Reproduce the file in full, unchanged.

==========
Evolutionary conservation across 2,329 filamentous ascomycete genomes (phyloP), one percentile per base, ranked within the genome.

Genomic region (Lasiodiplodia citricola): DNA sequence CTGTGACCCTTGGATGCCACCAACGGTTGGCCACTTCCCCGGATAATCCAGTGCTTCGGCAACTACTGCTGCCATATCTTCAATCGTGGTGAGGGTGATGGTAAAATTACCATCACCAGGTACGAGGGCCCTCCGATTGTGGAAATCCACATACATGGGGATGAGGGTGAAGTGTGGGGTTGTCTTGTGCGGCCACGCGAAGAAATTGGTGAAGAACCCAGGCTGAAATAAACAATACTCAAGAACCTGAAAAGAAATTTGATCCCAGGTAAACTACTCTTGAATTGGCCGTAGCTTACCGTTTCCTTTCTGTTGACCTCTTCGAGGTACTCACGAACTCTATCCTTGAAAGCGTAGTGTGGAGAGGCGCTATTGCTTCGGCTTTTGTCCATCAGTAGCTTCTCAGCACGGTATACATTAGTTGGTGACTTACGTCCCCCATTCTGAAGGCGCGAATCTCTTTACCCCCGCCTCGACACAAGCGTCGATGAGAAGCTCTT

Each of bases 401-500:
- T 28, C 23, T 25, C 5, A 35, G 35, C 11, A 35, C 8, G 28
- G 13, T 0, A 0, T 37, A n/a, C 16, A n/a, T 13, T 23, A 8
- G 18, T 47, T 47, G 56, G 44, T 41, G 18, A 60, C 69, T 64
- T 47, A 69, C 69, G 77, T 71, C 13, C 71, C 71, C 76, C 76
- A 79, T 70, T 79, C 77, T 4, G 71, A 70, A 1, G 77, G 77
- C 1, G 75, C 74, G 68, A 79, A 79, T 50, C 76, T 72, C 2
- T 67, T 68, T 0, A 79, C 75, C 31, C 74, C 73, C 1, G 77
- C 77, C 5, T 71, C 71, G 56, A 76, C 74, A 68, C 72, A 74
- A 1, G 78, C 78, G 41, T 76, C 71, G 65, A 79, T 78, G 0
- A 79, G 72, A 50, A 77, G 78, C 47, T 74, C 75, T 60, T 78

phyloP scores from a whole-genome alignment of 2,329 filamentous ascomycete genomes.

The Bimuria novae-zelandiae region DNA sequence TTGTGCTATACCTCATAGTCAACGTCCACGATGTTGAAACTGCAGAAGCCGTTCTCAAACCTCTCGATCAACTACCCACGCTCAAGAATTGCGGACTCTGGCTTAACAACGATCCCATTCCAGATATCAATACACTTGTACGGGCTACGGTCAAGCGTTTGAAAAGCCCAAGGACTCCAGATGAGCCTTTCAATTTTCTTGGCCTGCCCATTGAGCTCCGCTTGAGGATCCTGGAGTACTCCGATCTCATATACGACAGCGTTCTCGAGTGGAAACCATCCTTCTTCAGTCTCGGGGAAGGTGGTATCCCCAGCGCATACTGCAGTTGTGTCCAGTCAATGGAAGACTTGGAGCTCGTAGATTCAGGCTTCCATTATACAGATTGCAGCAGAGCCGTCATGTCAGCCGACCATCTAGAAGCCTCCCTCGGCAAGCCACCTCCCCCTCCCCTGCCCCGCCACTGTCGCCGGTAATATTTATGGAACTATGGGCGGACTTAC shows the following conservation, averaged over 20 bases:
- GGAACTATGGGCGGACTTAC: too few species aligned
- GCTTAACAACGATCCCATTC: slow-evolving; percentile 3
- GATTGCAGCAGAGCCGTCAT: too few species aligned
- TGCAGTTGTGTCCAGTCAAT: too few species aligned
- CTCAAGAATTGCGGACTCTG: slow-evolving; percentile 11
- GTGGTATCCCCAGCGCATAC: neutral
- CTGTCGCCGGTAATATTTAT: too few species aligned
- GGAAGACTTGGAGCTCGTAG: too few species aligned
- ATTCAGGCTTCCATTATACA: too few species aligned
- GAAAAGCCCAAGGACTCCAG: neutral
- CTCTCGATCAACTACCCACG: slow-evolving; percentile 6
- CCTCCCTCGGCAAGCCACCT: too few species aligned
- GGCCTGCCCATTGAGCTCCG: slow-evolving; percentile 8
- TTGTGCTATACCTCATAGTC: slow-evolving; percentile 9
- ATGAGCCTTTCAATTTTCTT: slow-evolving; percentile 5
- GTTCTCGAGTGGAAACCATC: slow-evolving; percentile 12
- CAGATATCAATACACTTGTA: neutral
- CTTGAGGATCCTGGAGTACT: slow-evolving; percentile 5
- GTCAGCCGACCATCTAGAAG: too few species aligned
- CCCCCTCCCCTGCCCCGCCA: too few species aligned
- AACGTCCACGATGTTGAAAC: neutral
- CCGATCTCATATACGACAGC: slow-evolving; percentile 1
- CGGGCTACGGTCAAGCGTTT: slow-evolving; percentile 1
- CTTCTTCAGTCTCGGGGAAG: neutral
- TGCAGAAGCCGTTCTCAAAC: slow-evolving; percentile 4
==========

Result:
Evolutionary conservation across 2,329 filamentous ascomycete genomes (phyloP), one percentile per base, ranked within the genome.

Genomic region (Lasiodiplodia citricola): DNA sequence CTGTGACCCTTGGATGCCACCAACGGTTGGCCACTTCCCCGGATAATCCAGTGCTTCGGCAACTACTGCTGCCATATCTTCAATCGTGGTGAGGGTGATGGTAAAATTACCATCACCAGGTACGAGGGCCCTCCGATTGTGGAAATCCACATACATGGGGATGAGGGTGAAGTGTGGGGTTGTCTTGTGCGGCCACGCGAAGAAATTGGTGAAGAACCCAGGCTGAAATAAACAATACTCAAGAACCTGAAAAGAAATTTGATCCCAGGTAAACTACTCTTGAATTGGCCGTAGCTTACCGTTTCCTTTCTGTTGACCTCTTCGAGGTACTCACGAACTCTATCCTTGAAAGCGTAGTGTGGAGAGGCGCTATTGCTTCGGCTTTTGTCCATCAGTAGCTTCTCAGCACGGTATACATTAGTTGGTGACTTACGTCCCCCATTCTGAAGGCGCGAATCTCTTTACCCCCGCCTCGACACAAGCGTCGATGAGAAGCTCTT

Each of bases 401-500:
- T 28, C 23, T 25, C 5, A 35, G 35, C 11, A 35, C 8, G 28
- G 13, T 0, A 0, T 37, A n/a, C 16, A n/a, T 13, T 23, A 8
- G 18, T 47, T 47, G 56, G 44, T 41, G 18, A 60, C 69, T 64
- T 47, A 69, C 69, G 77, T 71, C 13, C 71, C 71, C 76, C 76
- A 79, T 70, T 79, C 77, T 4, G 71, A 70, A 1, G 77, G 77
- C 1, G 75, C 74, G 68, A 79, A 79, T 50, C 76, T 72, C 2
- T 67, T 68, T 0, A 79, C 75, C 31, C 74, C 73, C 1, G 77
- C 77, C 5, T 71, C 71, G 56, A 76, C 74, A 68, C 72, A 74
- A 1, G 78, C 78, G 41, T 76, C 71, G 65, A 79, T 78, G 0
- A 79, G 72, A 50, A 77, G 78, C 47, T 74, C 75, T 60, T 78

phyloP scores from a whole-genome alignment of 2,329 filamentous ascomycete genomes.

The Bimuria novae-zelandiae region DNA sequence TTGTGCTATACCTCATAGTCAACGTCCACGATGTTGAAACTGCAGAAGCCGTTCTCAAACCTCTCGATCAACTACCCACGCTCAAGAATTGCGGACTCTGGCTTAACAACGATCCCATTCCAGATATCAATACACTTGTACGGGCTACGGTCAAGCGTTTGAAAAGCCCAAGGACTCCAGATGAGCCTTTCAATTTTCTTGGCCTGCCCATTGAGCTCCGCTTGAGGATCCTGGAGTACTCCGATCTCATATACGACAGCGTTCTCGAGTGGAAACCATCCTTCTTCAGTCTCGGGGAAGGTGGTATCCCCAGCGCATACTGCAGTTGTGTCCAGTCAATGGAAGACTTGGAGCTCGTAGATTCAGGCTTCCATTATACAGATTGCAGCAGAGCCGTCATGTCAGCCGACCATCTAGAAGCCTCCCTCGGCAAGCCACCTCCCCCTCCCCTGCCCCGCCACTGTCGCCGGTAATATTTATGGAACTATGGGCGGACTTAC shows the following conservation, averaged over 20 bases:
- GGAACTATGGGCGGACTTAC: too few species aligned
- GCTTAACAACGATCCCATTC: slow-evolving; percentile 3
- GATTGCAGCAGAGCCGTCAT: too few species aligned
- TGCAGTTGTGTCCAGTCAAT: too few species aligned
- CTCAAGAATTGCGGACTCTG: slow-evolving; percentile 11
- GTGGTATCCCCAGCGCATAC: neutral
- CTGTCGCCGGTAATATTTAT: too few species aligned
- GGAAGACTTGGAGCTCGTAG: too few species aligned
- ATTCAGGCTTCCATTATACA: too few species aligned
- GAAAAGCCCAAGGACTCCAG: neutral
- CTCTCGATCAACTACCCACG: slow-evolving; percentile 6
- CCTCCCTCGGCAAGCCACCT: too few species aligned
- GGCCTGCCCATTGAGCTCCG: slow-evolving; percentile 8
- TTGTGCTATACCTCATAGTC: slow-evolving; percentile 9
- ATGAGCCTTTCAATTTTCTT: slow-evolving; percentile 5
- GTTCTCGAGTGGAAACCATC: slow-evolving; percentile 12
- CAGATATCAATACACTTGTA: neutral
- CTTGAGGATCCTGGAGTACT: slow-evolving; percentile 5
- GTCAGCCGACCATCTAGAAG: too few species aligned
- CCCCCTCCCCTGCCCCGCCA: too few species aligned
- AACGTCCACGATGTTGAAAC: neutral
- CCGATCTCATATACGACAGC: slow-evolving; percentile 1
- CGGGCTACGGTCAAGCGTTT: slow-evolving; percentile 1
- CTTCTTCAGTCTCGGGGAAG: neutral
- TGCAGAAGCCGTTCTCAAAC: slow-evolving; percentile 4